If we look the brief history of the watch, it can go back as far as 1500 B.C. One may say timekeeping is one of the oldest human inventions. They would even consider timekeeping to be one of our most precious possessions.
The oldest existing sun-dial can be found in Egypt, but the first timepiece that was transportable was actually produced in Italy. The main problem of the portable timekeeping device was the lack of power necessary to keep it running. They had timepieces that used weights in order to function but this method defeated purpose of being portable. Around 1675 B.C., the development of the balance spring changed timekeeping by taking its accuracy to another level: the second hand was added to the watch. Looking at its history, you can see that all cultures had a hand in the development of the timepiece we know today. We can see that there are many types of styles as well as various methods used to power each.
The history of the Egyptians tells us that they were the first to use a pole or column type device to tell roughly the time of the day. This was the first use of the sundial. This device was used only ten hours in a day due to the nature of the sun and it was ultimately not accurate as it could only tell the time when there was sunlight. The Egyptians were also believed to be one of the first to design the water clock, yet the Chinese took this idea and improved its design.
In China around 200 B.C., the Chinese took the developments of the Egyptian water clock and enhanced the precision of its initial design and capabilities. Due to weather conditions, the water tower would not work properly in the cold. This tower stood around 33 feet tall or ten meters in height.
Hourglasses were also believed to be designed primarily by the Ancient Egyptians. It has a very simple design, but some people still use it today for cooking or to measure time in recreational activities such as Scrabble and Cranium. The design of an hourglass requires one to take a cylindrical piece of glass and to taper it in the center. Then, one should place a specific amount of sand in the glass, close off the top and the bottom, and then simply flip the new contraption. This will start the hourglass’ function of timing the events that one wishes to measure.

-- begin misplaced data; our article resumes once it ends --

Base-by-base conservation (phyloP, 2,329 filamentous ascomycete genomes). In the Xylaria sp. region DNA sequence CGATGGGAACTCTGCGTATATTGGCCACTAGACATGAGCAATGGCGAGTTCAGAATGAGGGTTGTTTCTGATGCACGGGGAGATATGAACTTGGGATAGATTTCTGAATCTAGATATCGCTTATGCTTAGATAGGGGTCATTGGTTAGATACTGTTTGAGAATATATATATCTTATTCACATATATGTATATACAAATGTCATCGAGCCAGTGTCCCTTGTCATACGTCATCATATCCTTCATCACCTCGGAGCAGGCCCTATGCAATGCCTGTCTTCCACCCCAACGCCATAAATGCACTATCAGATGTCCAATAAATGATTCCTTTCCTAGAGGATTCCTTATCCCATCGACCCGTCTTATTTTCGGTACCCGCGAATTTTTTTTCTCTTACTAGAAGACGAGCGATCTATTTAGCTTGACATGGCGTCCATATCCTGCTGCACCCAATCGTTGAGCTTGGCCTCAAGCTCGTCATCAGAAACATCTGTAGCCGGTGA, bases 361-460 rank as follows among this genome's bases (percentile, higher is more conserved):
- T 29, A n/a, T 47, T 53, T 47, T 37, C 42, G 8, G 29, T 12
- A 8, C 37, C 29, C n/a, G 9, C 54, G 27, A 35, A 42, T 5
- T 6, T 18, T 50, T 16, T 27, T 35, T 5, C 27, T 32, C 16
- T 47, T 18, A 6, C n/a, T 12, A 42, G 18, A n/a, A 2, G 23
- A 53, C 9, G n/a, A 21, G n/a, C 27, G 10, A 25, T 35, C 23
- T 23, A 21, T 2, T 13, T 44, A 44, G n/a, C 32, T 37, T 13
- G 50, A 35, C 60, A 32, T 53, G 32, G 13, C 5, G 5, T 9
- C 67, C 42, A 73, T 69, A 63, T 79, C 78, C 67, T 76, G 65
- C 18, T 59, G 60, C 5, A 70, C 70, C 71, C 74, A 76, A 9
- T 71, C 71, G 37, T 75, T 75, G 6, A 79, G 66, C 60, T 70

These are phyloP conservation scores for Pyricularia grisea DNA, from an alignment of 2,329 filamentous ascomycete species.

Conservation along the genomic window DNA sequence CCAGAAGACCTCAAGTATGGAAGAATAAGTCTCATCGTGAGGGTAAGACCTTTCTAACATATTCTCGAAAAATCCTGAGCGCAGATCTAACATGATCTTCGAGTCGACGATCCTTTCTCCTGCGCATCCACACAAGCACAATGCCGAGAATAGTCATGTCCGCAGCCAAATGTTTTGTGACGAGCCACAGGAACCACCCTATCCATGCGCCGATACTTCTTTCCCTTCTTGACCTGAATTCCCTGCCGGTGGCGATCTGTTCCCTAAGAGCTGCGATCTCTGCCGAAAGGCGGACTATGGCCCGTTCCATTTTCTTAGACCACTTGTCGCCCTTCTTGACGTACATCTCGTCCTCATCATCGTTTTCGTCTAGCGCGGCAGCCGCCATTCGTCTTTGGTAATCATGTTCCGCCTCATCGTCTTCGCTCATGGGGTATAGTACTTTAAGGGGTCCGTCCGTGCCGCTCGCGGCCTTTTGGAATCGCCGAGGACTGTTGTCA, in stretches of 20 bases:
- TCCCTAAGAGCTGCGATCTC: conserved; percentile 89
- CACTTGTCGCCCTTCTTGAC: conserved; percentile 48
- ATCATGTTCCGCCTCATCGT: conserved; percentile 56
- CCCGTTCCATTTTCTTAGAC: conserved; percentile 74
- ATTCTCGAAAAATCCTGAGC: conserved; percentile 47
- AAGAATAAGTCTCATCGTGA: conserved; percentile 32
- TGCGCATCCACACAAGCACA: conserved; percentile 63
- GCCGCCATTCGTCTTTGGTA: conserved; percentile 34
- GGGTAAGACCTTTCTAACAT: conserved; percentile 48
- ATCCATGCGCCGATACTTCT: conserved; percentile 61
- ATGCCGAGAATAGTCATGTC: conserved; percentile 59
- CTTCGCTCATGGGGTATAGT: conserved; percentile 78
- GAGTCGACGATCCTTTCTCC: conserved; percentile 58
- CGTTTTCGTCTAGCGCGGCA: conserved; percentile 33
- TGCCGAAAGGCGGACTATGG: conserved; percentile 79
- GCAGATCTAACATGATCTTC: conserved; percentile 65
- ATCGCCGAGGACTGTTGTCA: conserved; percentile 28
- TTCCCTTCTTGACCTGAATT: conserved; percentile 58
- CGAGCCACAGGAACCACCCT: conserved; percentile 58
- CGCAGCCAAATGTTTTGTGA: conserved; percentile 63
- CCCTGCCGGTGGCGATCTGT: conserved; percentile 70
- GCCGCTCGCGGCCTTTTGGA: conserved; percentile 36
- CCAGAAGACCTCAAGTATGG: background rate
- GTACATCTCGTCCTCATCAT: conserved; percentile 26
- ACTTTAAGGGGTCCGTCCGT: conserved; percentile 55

If we look at the time, early mechanical clocks with escapements were developed by a mathematician in China in 8th century B.C. Yet, the earliest mechanical clock makers were Christian monks. These were used for religious purposes, as religious ceremonies and daily prayer needed to be regulated by time. The necessity of timekeeping for religious purposes greatly affected the demand for technological improvements in timepieces. Mechanical timepieces of the past revolutionize the watches that we wear today.
From the timepieces of the past, we have evolved to produce self-winding time pieces that run strictly on the crown of the watch being spun. Once that method became popular, a new mechanism was designed that included a rotating rotor that brings tension to springs as one moves their arms which then enables the watch to function.
As we see today, Citizen is one of the producers that use solar panels in watches, which limit battery usage in timepieces. Another company, Seiko, has kinetic movement which is similar in design to the automatic which has the rotor that generates energy into rechargeable batteries.
Atomic clocks, which were invented in 1949, are the most accurate timekeeping mechanisms in the world. It is said to be within the 30 billionths of a second in accuracy. The first was displayed in the Smithsonian Institution in Washington D.C. As we can see, the methods used to tell time have changed as new improvements in technology are made.
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